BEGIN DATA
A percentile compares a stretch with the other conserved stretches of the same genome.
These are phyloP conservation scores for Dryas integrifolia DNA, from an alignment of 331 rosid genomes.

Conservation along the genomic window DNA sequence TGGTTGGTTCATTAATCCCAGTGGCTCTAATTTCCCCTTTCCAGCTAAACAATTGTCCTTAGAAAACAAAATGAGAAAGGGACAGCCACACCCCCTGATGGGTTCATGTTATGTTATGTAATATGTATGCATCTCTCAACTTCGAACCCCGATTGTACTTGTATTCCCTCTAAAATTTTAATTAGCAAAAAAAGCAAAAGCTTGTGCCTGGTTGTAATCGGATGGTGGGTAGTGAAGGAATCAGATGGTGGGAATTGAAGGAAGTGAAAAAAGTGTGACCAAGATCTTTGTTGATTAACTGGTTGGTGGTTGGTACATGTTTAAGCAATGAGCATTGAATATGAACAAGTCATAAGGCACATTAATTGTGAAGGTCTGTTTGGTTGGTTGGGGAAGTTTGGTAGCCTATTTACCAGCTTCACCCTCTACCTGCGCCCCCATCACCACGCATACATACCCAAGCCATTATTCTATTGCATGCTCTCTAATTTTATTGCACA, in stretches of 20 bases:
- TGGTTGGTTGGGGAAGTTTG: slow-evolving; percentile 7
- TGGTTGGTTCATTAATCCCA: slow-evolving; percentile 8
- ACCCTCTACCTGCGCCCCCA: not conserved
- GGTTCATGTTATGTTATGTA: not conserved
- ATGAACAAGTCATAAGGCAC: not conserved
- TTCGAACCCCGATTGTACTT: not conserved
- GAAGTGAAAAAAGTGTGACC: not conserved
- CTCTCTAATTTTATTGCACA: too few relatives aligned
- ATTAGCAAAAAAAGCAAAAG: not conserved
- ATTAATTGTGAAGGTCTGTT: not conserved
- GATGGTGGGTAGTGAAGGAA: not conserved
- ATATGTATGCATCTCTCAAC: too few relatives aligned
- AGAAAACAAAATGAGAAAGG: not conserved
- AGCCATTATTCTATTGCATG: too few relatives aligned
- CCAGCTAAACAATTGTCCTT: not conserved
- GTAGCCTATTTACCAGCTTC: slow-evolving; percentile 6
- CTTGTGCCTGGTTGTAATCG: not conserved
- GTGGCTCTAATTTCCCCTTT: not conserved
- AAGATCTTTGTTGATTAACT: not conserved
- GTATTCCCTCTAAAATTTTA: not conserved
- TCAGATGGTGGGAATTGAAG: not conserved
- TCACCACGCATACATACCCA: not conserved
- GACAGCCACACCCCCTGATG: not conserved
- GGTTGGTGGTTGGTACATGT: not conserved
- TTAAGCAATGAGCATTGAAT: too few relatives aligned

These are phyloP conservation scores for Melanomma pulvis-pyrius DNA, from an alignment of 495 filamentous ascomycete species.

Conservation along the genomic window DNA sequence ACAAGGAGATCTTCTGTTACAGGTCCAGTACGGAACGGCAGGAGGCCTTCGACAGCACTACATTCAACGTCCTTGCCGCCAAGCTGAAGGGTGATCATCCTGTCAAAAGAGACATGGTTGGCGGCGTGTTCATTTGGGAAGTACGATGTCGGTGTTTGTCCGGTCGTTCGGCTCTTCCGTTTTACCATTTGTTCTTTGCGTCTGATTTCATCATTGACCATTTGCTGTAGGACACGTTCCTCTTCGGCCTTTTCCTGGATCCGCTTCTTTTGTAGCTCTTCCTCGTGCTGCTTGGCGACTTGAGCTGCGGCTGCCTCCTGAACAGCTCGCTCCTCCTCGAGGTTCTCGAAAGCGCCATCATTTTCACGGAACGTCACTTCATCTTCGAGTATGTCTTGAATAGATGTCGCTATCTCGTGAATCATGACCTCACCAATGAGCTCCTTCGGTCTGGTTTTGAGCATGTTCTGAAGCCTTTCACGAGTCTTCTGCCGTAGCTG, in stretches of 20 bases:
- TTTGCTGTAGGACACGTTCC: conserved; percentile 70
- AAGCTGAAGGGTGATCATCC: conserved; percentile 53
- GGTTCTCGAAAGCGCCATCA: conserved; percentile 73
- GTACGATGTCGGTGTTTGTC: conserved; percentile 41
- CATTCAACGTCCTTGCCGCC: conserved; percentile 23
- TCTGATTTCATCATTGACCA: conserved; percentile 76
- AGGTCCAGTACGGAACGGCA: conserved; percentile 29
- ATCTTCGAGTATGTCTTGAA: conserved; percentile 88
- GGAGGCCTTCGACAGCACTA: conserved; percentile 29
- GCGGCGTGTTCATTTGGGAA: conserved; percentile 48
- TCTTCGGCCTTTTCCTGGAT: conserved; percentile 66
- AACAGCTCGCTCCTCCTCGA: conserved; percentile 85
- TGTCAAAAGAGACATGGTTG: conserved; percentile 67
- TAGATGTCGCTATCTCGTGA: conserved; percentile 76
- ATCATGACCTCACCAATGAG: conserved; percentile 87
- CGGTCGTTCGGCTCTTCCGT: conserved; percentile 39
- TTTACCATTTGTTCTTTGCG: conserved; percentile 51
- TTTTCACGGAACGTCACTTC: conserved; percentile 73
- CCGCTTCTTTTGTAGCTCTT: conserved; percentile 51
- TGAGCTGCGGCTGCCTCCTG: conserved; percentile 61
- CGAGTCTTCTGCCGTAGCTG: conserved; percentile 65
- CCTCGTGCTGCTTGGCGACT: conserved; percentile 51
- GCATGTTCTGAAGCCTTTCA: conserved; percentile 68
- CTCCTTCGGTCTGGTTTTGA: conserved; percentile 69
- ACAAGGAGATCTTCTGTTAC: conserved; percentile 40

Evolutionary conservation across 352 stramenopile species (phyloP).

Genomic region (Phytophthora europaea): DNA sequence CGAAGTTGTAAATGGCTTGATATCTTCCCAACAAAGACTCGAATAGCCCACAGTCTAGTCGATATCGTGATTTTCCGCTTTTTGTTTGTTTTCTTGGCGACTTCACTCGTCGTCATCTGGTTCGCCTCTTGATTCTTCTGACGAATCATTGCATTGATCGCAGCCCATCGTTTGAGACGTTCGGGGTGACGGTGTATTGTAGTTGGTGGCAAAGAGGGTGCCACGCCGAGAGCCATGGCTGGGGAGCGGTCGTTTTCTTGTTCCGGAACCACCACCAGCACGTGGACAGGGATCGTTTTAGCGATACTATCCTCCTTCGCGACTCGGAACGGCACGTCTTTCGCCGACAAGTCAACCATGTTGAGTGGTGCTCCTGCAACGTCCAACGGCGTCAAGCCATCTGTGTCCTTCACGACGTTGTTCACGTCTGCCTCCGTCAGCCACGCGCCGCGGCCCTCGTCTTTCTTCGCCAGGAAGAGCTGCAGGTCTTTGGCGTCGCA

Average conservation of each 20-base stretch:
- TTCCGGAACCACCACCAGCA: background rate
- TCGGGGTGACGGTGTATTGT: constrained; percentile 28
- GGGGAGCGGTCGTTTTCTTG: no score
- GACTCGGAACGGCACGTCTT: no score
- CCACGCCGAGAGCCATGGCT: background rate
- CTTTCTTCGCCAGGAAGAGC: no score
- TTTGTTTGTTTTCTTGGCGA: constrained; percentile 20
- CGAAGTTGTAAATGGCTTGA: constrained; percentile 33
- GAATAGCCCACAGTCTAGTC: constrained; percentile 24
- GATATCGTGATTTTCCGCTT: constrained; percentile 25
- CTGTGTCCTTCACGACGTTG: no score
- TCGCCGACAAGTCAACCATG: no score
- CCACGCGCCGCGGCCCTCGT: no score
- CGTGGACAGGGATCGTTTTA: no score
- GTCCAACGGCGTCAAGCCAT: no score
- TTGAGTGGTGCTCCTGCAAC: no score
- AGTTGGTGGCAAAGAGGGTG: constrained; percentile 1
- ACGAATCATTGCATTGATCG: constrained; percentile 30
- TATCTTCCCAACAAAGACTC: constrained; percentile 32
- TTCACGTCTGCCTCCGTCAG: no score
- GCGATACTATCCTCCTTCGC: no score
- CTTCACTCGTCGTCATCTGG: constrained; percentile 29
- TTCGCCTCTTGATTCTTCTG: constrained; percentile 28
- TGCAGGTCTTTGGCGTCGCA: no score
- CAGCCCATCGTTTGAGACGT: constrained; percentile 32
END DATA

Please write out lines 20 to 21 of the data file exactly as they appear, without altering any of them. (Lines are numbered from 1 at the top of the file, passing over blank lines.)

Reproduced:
- CTTGTGCCTGGTTGTAATCG: not conserved
- GTGGCTCTAATTTCCCCTTT: not conserved